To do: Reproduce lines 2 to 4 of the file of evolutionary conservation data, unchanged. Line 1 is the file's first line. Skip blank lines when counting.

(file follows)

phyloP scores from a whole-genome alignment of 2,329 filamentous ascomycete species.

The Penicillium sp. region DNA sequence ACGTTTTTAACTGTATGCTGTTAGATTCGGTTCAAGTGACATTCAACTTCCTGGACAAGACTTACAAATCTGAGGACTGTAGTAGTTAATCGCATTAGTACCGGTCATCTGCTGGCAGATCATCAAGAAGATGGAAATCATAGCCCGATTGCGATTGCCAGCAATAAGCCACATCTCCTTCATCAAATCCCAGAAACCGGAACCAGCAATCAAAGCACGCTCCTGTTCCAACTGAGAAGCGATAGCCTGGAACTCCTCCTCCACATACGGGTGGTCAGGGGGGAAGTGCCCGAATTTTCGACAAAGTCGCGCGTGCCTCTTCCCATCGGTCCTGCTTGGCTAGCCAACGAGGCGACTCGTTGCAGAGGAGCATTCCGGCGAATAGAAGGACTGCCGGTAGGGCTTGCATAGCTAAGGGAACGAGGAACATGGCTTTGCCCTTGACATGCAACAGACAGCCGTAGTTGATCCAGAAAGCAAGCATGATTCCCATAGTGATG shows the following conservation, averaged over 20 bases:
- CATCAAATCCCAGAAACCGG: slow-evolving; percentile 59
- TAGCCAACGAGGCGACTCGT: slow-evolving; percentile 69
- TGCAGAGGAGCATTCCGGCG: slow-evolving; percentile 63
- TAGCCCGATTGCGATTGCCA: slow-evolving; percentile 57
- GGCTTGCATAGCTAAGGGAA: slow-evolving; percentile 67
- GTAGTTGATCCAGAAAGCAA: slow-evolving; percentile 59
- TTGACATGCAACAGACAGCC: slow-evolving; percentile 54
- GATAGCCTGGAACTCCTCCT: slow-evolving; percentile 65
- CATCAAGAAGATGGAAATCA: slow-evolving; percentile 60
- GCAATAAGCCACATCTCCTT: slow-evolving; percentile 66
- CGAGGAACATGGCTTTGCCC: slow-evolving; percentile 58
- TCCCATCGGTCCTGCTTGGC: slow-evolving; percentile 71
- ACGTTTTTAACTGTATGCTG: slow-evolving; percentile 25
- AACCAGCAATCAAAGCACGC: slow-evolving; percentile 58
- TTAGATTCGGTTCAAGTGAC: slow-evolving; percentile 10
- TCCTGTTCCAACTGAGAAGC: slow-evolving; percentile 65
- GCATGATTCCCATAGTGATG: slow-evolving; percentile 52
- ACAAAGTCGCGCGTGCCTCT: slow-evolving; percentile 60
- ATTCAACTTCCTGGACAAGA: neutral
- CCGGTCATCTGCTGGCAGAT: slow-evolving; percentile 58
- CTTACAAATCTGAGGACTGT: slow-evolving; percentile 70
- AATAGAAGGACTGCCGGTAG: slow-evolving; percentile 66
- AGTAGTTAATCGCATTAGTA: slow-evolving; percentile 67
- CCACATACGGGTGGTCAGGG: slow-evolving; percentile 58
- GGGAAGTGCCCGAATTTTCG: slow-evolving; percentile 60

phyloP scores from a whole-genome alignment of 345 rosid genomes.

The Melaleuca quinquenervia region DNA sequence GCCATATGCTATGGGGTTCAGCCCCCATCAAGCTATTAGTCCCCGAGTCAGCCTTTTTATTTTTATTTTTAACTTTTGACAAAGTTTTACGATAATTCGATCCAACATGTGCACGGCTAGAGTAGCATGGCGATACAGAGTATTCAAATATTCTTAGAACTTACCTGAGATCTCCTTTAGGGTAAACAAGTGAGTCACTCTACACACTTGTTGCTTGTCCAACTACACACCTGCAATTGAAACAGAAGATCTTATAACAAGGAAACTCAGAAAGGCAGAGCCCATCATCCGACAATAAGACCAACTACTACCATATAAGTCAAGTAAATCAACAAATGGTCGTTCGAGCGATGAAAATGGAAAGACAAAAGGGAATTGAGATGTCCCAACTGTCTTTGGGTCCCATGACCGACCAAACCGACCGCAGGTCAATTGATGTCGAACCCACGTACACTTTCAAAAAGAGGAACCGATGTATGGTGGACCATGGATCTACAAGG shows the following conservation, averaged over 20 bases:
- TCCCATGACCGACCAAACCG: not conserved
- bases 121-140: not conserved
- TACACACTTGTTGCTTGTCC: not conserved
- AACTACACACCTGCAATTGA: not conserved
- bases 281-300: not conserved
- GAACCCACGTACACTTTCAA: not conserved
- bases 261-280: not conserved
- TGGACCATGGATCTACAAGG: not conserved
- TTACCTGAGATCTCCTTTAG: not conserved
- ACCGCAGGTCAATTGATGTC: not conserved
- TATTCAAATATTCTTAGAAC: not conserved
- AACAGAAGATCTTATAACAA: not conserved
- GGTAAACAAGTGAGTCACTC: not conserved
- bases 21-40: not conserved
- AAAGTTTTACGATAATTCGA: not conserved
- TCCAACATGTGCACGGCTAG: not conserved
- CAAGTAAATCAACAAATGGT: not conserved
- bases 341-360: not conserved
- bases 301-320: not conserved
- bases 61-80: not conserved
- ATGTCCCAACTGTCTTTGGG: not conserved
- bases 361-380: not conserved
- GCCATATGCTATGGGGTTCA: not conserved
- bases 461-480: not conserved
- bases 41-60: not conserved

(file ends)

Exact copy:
The Penicillium sp. region DNA sequence ACGTTTTTAACTGTATGCTGTTAGATTCGGTTCAAGTGACATTCAACTTCCTGGACAAGACTTACAAATCTGAGGACTGTAGTAGTTAATCGCATTAGTACCGGTCATCTGCTGGCAGATCATCAAGAAGATGGAAATCATAGCCCGATTGCGATTGCCAGCAATAAGCCACATCTCCTTCATCAAATCCCAGAAACCGGAACCAGCAATCAAAGCACGCTCCTGTTCCAACTGAGAAGCGATAGCCTGGAACTCCTCCTCCACATACGGGTGGTCAGGGGGGAAGTGCCCGAATTTTCGACAAAGTCGCGCGTGCCTCTTCCCATCGGTCCTGCTTGGCTAGCCAACGAGGCGACTCGTTGCAGAGGAGCATTCCGGCGAATAGAAGGACTGCCGGTAGGGCTTGCATAGCTAAGGGAACGAGGAACATGGCTTTGCCCTTGACATGCAACAGACAGCCGTAGTTGATCCAGAAAGCAAGCATGATTCCCATAGTGATG shows the following conservation, averaged over 20 bases:
- CATCAAATCCCAGAAACCGG: slow-evolving; percentile 59
- TAGCCAACGAGGCGACTCGT: slow-evolving; percentile 69